Regular 5-orthoplex (pentacross) | |
---|---|

Orthogonal projection inside Petrie polygon | |

Type | Regular 5-polytope |

Family | orthoplex |

Schläfli symbol | {3,3,3,4} {3,3,3 ^{1,1}} |

Coxeter-Dynkin diagrams | |

4-faces | 32 {3^{3}} |

Cells | 80 {3,3} |

Faces | 80 {3} |

Edges | 40 |

Vertices | 10 |

Vertex figure | 16-cell |

Petrie polygon | decagon |

Coxeter groups | BC_{5}, [3,3,3,4]D _{5}, [3^{2,1,1}] |

Dual | 5-cube |

Properties | convex, Hanner polytope |

In five-dimensional geometry, a **5-orthoplex**, or 5-cross polytope, is a five-dimensional polytope with 10 vertices, 40 edges, 80 triangle faces, 80 tetrahedron cells, 32 5-cell 4-faces.

- Alternate names
- As a configuration
- Cartesian coordinates
- Construction
- Other images
- Related polytopes and honeycombs
- References
- External links

It has two constructed forms, the first being regular with Schläfli symbol {3^{3},4}, and the second with alternately labeled (checkerboarded) facets, with Schläfli symbol {3,3,3^{1,1}} or Coxeter symbol **2 _{11}**.

It is a part of an infinite family of polytopes, called cross-polytopes or *orthoplexes*. The dual polytope is the 5-hypercube or 5-cube.

**pentacross**, derived from combining the family name*cross polytope*with*pente*for five (dimensions) in Greek.**Triacontaditeron**(or*triacontakaiditeron*) - as a 32-facetted 5-polytope (polyteron).

This configuration matrix represents the 5-orthoplex. The rows and columns correspond to vertices, edges, faces, cells and 4-faces. The diagonal numbers say how many of each element occur in the whole 5-orthoplex. The nondiagonal numbers say how many of the column's element occur in or at the row's element.^{ [1] }^{ [2] }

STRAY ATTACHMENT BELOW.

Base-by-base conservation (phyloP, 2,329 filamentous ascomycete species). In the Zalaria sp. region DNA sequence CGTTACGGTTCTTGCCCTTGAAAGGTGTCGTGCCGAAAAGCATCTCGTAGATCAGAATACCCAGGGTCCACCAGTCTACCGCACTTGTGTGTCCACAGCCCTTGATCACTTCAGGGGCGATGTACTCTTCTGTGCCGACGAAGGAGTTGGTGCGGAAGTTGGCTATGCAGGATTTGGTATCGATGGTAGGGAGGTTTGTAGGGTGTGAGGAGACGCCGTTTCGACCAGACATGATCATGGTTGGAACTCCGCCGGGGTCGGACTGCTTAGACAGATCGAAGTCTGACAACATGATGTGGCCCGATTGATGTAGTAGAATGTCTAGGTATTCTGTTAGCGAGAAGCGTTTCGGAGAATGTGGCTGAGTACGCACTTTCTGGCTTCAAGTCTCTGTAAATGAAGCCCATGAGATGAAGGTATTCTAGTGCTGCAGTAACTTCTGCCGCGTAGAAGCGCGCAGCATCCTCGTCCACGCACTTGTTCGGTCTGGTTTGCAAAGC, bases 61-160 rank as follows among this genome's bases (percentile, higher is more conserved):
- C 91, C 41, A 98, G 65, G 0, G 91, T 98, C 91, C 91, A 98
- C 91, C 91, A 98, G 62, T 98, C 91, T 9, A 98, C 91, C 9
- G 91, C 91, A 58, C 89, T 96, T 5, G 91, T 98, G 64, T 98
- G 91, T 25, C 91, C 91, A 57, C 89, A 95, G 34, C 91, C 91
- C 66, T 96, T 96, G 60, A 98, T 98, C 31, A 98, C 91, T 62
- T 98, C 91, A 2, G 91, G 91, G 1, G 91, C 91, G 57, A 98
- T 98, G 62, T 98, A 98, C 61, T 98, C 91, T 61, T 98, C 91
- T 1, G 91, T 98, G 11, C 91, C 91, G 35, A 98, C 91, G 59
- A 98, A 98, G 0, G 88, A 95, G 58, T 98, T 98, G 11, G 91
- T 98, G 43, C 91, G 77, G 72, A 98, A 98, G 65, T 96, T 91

Cartesian coordinates for the vertices of a 5-orthoplex, centered at the origin are

- (±1,0,0,0,0), (0,±1,0,0,0), (0,0,±1,0,0), (0,0,0,±1,0), (0,0,0,0,±1)

There are three Coxeter groups associated with the 5-orthoplex, one regular, dual of the penteract with the C_{5} or [4,3,3,3] Coxeter group, and a lower symmetry with two copies of *5-cell* facets, alternating, with the D_{5} or [3^{2,1,1}] Coxeter group, and the final one as a dual 5-orthotope, called a **5-fusil** which can have a variety of subsymmetries.

Name | Coxeter diagram | Schläfli symbol | Symmetry | Order | Vertex figure(s) |
---|---|---|---|---|---|

regular 5-orthoplex | {3,3,3,4} | [3,3,3,4] | 3840 | ||

Quasiregular 5-orthoplex | {3,3,3^{1,1}} | [3,3,3^{1,1}] | 1920 | ||

5-fusil | |||||

{3,3,3,4} | [4,3,3,3] | 3840 | |||

{3,3,4}+{} | [4,3,3,2] | 768 | |||

{3,4}+{4} | [4,3,2,4] | 384 | |||

{3,4}+2{} | [4,3,2,2] | 192 | |||

2{4}+{} | [4,2,4,2] | 128 | |||

{4}+3{} | [4,2,2,2] | 64 | |||

5{} | [2,2,2,2] | 32 |

Coxeter plane | B_{5} | B_{4} / D_{5} | B_{3} / D_{4} / A_{2} |
---|---|---|---|

Graph | |||

Dihedral symmetry | [10] | [8] | [6] |

Coxeter plane | B_{2} | A_{3} | |

Graph | |||

Dihedral symmetry | [4] | [4] |

The perspective projection (3D to 2D) of a stereographic projection (4D to 3D) of the Schlegel diagram (5D to 4D) of the 5-orthoplex. 10 sets of 4 edges form 10 circles in the 4D Schlegel diagram: two of these circles are straight lines in the stereographic projection because they contain the center of projection. |

2_{k1} figures in n dimensions | |||||||||||
---|---|---|---|---|---|---|---|---|---|---|---|

Space | Finite | Euclidean | Hyperbolic | ||||||||

n | 3 | 4 | 5 | 6 | 7 | 8 | 9 | 10 | |||

Coxeter group | E_{3}=A_{2}A_{1} | E_{4}=A_{4} | E_{5}=D_{5} | E_{6} | E_{7} | E_{8} | E_{9} = = E_{8}^{+} | E_{10} = = E_{8}^{++} | |||

Coxeter diagram | |||||||||||

Symmetry | [3^{−1,2,1}] | [3^{0,2,1}] | [[3^{1,2,1}]] | [3^{2,2,1}] | [3^{3,2,1}] | [3^{4,2,1}] | [3^{5,2,1}] | [3^{6,2,1}] | |||

Order | 12 | 120 | 384 | 51,840 | 2,903,040 | 696,729,600 | ∞ | ||||

Graph | - | - | |||||||||

Name | 2_{−1,1} | 2_{01} | 2_{11} | 2_{21} | 2_{31} | 2_{41} | 2_{51} | 2_{61} |

This polytope is one of 31 uniform 5-polytopes generated from the B_{5} Coxeter plane, including the regular 5-cube and 5-orthoplex.

In geometry, a **five-dimensional polytope** is a polytope in five-dimensional space, bounded by (4-polytope) facets, pairs of which share a polyhedral cell.

In five-dimensional geometry, a **5-cube** is a name for a five-dimensional hypercube with 32 vertices, 80 edges, 80 square faces, 40 cubic cells, and 10 tesseract 4-faces.

In five-dimensional geometry, a **demipenteract** or **5-demicube** is a semiregular 5-polytope, constructed from a *5-hypercube* (penteract) with alternated vertices removed.